Vanishing Acts  (Southern Illinois UP, 2019)   BUY FROM SIU PRESS    BUY FROM AMAZON   (Cover Image: “Loot Bag” by Martin Wittfooth)

Vanishing Acts (Southern Illinois UP, 2019)

BUY FROM SIU PRESS

BUY FROM AMAZON

(Cover Image: “Loot Bag” by Martin Wittfooth)

Praise for Vanishing Acts

WITH ITS COMPLEX IMAGISTIC SHINGLING and sensitivity to a world accelerating its own erasure, Vanishing Acts serves as a countermeasure to the fear of such disappearance. For these poems don’t evaporate, they resonate. They “rise in ecstatic waves” of the mythical, the marvelous, and the revelatory as Barker two-steps between tenderness and menace. Filtered through a fabulist lens, these cinematic compositions, with their salute to Ponge, startle with such extraordinary figurative language as “wolves. . . leaving a loose crewel of bloody paw prints on the marble steps of the opera house.” Barker’s poems are exquisitely bizarre documentations, both ethnographic and zoographic, lit with such intelligence and insight that I’m swayed to believe there’s hope for us after all. 

—Simone Muench, author of Wolf Centos

VANISHING ACTS IS AN ARCHIVE OF CURIOSITIES, homage to the ardor of our exhausting, consuming, and beautiful preoccupations. Barker's imagination is as resourceful as it is original, re-purposing whatever elsewheres it has at hand: the Daddy Long Legs; the Elephants of Carthage; the Marquis de Sade reincarnated into a fly. Its title suggests the disappearance of a world we'll never know in the same way again, but this is also a book about what persists, what re-creates, and what refuses, beyond reason or the appearances of things, to ever really die.”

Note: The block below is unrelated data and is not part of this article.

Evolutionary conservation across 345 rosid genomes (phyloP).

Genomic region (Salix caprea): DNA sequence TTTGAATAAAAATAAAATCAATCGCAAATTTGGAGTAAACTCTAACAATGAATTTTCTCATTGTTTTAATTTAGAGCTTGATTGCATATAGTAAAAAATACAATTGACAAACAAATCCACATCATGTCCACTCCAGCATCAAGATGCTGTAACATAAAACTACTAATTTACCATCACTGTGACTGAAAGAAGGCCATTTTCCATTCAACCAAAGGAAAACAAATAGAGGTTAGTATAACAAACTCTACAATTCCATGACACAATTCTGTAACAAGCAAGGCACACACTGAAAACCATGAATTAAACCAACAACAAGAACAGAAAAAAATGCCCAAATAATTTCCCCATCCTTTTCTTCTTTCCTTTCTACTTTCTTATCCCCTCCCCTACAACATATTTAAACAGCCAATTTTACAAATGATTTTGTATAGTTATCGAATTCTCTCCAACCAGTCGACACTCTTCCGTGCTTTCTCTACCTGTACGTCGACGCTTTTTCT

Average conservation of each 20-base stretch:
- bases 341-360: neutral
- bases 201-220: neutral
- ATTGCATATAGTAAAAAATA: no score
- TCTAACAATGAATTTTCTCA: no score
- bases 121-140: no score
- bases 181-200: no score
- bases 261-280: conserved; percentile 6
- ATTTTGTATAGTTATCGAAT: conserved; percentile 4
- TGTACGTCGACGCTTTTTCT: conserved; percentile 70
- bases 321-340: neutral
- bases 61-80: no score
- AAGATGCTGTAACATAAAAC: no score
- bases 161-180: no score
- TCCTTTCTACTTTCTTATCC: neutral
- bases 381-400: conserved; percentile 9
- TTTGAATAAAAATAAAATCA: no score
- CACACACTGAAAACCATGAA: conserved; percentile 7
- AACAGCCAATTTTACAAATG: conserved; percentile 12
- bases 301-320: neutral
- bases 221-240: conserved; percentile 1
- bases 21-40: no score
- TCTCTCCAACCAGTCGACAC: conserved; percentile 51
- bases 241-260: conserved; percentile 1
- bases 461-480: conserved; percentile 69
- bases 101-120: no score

—David Keplinger, author of Another City

BRIAN BARKER’S NEW BOOK, Vanishing Acts, is a collection of darkly comic fabular prose poems for the “nearly extinct.” Barker brings his sardonic humor, mythic sensibility, and linguistic inventiveness to these deadpan character-driven vignettes, apocalyptic beast fables, and dramatic monologues spoken by a range of quirky absurdists and grotesques. Although life in Barker’s prose poems is marked by a sense of omnipresent menace, the abiding mood is one of wry appreciation of mystery and marvels, even at their most bizarre or calamitous.

 —Anna Journey, author of The Atheist Wore Goat Silk

VANISHING ACTS IS KALEIDOSCOPIC in its brilliance. These prose poems are gems in which wolves’ “fur coats will be like saints’ beards soaked in wind,” grass sprouts from every step of the elk, and cottonmouths “swim out of the hair of the drowned.” These poems are masterful and strange, depicting the twilight of human cruelty in a world on the cusp of rebirth. Inhabited by characters ranging from a strong man and Evel Knievel to a fish thief and monks, each of Barker’s poems is cinematically adroit and lavishly steeped in a sacred gloom: a girl tells the police officer questioning her that the “dog was clear like water, like a ghost trying to get in out of the rain;” soldiers killed in a civil war reenactment are forgotten and bereft of an opportunity for resurrection. Barker flourishes the approaching darkness with sparks and makes uncanny joys in his little, irresistible worlds.

 —Alex Lemon author of Another Last Day and Feverland: A Memoir in Shards